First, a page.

HyperFocus – Book Notes

hyperfocus

Hyperfocus is an ultimate book on productivity and help us to focus better. The crux of the book is that we live most of our life in heedlessness or “auto-pilot” mode and we need to be mindful of our attention. Rarely do we stop and examine our thoughts and tasks in our day-to-day lives. In today’s world of attention economy, we have different social media and gaming apps which use novel methods to capture a scarce commodity called “Human attention”.

What I really like about the book is that it presents two distinct and important ideas.

  1. Hyperfocus
  2. Scatterfocus

Hyperfocus:

There are plenty of distractions that keep us from doing purposeful and productive works. Our mind seeks novel distractions instead of finishing that important task which we need to finish by EOD.

So how do we “Hyperfocus” in a world of constant notifications and distractions?

  1. Firstly,  acknowledge that our brain’s attention storage is limited and treat it as a scarce resource.
  2. The more complex the task, the more attention has to be paid.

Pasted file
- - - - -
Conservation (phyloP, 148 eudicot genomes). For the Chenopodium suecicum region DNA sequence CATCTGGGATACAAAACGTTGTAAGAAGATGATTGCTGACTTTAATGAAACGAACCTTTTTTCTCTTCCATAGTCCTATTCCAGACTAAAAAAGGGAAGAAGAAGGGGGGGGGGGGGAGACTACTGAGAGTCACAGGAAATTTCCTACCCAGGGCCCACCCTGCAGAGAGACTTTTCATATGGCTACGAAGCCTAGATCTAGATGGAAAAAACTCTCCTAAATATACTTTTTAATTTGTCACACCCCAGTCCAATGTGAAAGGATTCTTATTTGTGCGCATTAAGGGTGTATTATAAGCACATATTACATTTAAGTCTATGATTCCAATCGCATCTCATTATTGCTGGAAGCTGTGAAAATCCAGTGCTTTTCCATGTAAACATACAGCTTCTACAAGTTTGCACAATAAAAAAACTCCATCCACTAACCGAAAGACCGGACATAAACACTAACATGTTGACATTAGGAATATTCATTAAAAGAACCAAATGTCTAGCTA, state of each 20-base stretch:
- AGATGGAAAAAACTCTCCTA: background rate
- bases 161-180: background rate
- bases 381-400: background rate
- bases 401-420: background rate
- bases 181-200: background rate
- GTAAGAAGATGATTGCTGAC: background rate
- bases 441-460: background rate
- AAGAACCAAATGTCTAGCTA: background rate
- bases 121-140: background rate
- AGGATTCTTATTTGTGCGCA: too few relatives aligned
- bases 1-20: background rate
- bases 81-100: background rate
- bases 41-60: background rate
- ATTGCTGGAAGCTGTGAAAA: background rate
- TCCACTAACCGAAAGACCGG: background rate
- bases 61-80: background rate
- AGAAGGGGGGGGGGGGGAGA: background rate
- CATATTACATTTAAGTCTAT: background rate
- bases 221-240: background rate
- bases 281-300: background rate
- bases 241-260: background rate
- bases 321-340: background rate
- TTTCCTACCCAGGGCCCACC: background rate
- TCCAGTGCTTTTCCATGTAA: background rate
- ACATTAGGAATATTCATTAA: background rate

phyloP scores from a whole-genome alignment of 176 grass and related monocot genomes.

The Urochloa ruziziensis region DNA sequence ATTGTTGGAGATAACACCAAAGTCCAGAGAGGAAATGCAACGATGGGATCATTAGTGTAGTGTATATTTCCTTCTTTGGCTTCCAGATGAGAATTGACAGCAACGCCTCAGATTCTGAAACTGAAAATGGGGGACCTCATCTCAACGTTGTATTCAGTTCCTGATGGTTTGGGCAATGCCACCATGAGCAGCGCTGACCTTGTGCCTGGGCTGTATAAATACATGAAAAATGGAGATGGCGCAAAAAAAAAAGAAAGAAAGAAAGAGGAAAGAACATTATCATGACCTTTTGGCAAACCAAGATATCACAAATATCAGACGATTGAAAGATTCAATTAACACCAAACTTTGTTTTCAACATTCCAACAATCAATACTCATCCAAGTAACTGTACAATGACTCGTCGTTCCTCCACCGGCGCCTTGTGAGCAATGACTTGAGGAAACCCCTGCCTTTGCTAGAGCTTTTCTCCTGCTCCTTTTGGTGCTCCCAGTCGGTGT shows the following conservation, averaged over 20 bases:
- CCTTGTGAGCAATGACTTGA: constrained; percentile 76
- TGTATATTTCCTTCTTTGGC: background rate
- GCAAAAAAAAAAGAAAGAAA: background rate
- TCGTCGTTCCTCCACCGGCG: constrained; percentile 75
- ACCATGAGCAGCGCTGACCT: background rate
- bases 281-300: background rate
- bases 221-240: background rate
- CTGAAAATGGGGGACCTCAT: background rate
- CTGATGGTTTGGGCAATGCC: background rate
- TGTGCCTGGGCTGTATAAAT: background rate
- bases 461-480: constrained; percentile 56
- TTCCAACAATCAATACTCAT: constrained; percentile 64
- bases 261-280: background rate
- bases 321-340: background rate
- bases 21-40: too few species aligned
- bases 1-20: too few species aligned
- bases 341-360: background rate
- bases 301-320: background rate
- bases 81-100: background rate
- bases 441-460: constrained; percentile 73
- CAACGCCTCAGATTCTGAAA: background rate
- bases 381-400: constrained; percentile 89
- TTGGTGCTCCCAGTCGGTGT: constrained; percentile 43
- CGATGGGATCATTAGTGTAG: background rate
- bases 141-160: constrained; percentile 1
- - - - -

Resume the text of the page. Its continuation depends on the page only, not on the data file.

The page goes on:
3. Avoid multi-tasking. Every time we multitask the area that can be used for focused attention becomes smaller.
  4. Eliminate distractions beforehand like switching off your mobile phone or disable notifications before you work on something important. This will help you to focus better on the task at hand.
  5. Pick the most consequential tasks for setting priorities for the day
  6. Don’t keep more than three things on the active list at any point in time. Keep your daily task list as simple as possible.
  7. Be mindful of your attention. Check every two hours whether you are in auto-pilot mode? Is your attention wandering? Are you working on a productive and meaningful task?

Scatterfocus:

Scatterfocus is the opposite of Hyperfocus. Instead of focusing on a particular task, we let our mind wander and be unmindful. Is the book suggesting two contradictory ideas? Actually, no. Scatterfocus helps recharge our mind after prolonged period of work or hyperfoucs, generate new ideas and foster creativity.

Modes of scatterfocus:

  1. Capture mode: Take a notebook to capture & write down all the tasks and jobs that you have on your mind.
  2. Problem focus mode: Single out a problem that you are working on, write down all possible solutions in your pocket book and try going to sleep on the problem.
  3. Habitual mode: Take a habitual or repetitive task and perform it every now and then. You will be surprised to see how creative thoughts emerges from it.